A 2010 study of 27,197 articles in 1,984 journals used institutionally mandated open access instead of randomized open access to control for bias on the part of authors toward self-selectively making their better (hence more citeable) articles open access. The result was a replication of the repeatedly reported open access citation advantage, with the advantage being equal in size and significance whether the open access was self-selected or mandated.[75]

A 2016 study reported that the odds of an open access journal being referenced on the English resource are 47% higher than for paywalled journals, and suggested that this constitutes a significant "amplifier" effect for science published on such platforms.[76]

Scholars are paid by research funders and/or their universities to do research; the published article is the report of the work they have done, rather than an item for commercial gain. The more the article is used, cited, applied and built upon, the better for research as well as for the researcher's career.[77][78] Open access can reduce publication delays, an obstacle which led some research fields such as high-energy physics to adopt widespread preprint access.[79]

Some professional organizations have encouraged use of open access: in 2001, the International Mathematical Union communicated to its members that "Open access to the mathematical literature is an important goal" and encouraged them to "[make] available electronically as much of our own work as feasible" to "[enlarge] the reservoir of freely available primary mathematical material, particularly helping scientists working without adequate library access."[80]

Research funders and universities

Research funding agencies and universities want to ensure that the research they fund and support in various ways has the greatest possible research impact.[81] As a means of achieving this, research funders are beginning to expect open access to the research they support. Many of them (including all seven UK Research Councils) have already adopted green open access self-archiving mandates, and others are on the way to do so (see ROARMAP).

In 2008, the NIH Public Access Policy, an open access mandate was put into law, and required that research papers describing research funded by the National Institutes of Health must be available to the public free through PubMed Central within 12 months of publication.


A growing number of universities are providing institutional repositories in which their researchers can deposit their published articles. Some open access advocates believe that institutional repositories will play a very important role in responding to open access mandates from funders.[82] EnablingOpenScholarship (EPS) provides universities with OA policy-building.[83]

In May 2005, 16 major Dutch universities cooperatively launched DAREnet, the Digital Academic Repositories, making over 47,000 research papers available to anyone with internet access.[84] From 1 January 2007, at the completion of the DARE programme, KNAW Research Information has taken over responsibility for the DAREnet portal. On 2 June 2008, DAREnet has been incorporated into the scholarly portal NARCIS.[85] At the end of 2009, NARCIS provided access to 185,000 open access publications from all Dutch universities, KNAW, NWO and a number of scientific institutes.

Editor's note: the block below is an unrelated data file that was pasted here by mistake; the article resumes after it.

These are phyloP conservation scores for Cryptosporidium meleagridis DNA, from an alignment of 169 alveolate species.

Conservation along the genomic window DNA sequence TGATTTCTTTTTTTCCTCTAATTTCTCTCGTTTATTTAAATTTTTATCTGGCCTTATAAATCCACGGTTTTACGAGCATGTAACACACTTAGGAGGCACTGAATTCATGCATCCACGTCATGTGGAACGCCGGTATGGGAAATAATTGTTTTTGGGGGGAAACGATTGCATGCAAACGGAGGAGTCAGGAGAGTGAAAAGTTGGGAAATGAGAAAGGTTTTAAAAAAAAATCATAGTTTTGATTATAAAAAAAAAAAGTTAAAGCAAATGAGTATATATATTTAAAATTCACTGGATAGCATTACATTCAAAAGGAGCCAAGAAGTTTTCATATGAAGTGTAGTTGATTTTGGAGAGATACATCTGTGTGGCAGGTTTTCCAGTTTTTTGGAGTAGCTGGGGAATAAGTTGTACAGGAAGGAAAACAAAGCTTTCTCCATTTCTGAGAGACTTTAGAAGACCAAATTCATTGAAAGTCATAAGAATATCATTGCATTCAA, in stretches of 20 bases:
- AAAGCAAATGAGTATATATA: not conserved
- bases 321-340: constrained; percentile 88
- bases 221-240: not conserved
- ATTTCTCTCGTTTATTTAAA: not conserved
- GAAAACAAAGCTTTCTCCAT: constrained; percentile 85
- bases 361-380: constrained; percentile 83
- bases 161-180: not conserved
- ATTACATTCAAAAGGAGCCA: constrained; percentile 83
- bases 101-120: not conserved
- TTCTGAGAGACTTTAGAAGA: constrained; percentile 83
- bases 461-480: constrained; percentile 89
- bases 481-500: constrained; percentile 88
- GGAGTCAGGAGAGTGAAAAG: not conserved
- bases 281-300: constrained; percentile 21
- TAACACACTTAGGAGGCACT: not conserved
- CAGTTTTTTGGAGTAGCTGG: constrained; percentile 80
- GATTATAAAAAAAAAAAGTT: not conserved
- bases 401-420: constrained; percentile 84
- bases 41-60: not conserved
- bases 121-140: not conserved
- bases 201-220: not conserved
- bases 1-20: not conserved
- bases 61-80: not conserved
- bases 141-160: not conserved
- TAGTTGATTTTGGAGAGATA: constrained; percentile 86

In 2011, a group of universities in North America formed the Coalition of Open Access Policy Institutions (COAPI).[86] Starting with 21 institutions where the faculty had either established an open access policy or were in the process of implementing one, COAPI now has nearly 50 members. These institutions' administrators, faculty and librarians, and staff support the international work of the Coalition's awareness-raising and advocacy for open access. Members agree to the following COAPI Principles:

  1. The immediate and barrier-free online dissemination of scholarly research resulting in faster growth of new knowledge, increased impact of research, and improved return on public research investments
  2. Developing and implementing institutional open access policies
  3. Sharing experiences and best practices in the development and implementation of Open Access Policies with individuals at institutions interested in cultivating cultures of open access
  4. Fostering a more open scholarly communication system through cultural and legislative change at the local, national, and international levels[87]

In 2012, the Harvard Open Access Project released its guide to good practices for university open-access policies,[88] focusing on rights-retention policies that allow universities to distribute faculty research without seeking permission from publishers.

In 2013 a group of nine Australian universities formed the Australian Open Access Support Group (AOASG) to advocate, collaborate, raise awareness, and lead and build capacity in the open access space in Australia.[89] In 2015, the group expanded to include all eight New Zealand universities and was renamed the Australasian Open Access Support Group.[90] It was then renamed the Australasian Open Access Strategy Group, highlighting its emphasis on strategy. The awareness raising activities of the AOASG include presentations, workshops, blogs, and a webinar series on open access issues.[91]

Libraries and librarians

As information professionals, librarians are vocal and active advocates of open access. These librarians believe that open access promises to remove both the price barriers and the permission barriers that undermine library efforts to provide access to the scholarly record,[92] as well as helping to address the serials crisis. Many library associations have either signed major open access declarations, or created their own. For example, the Canadian Library Association endorsed a Resolution on Open Access in June 2005.[93]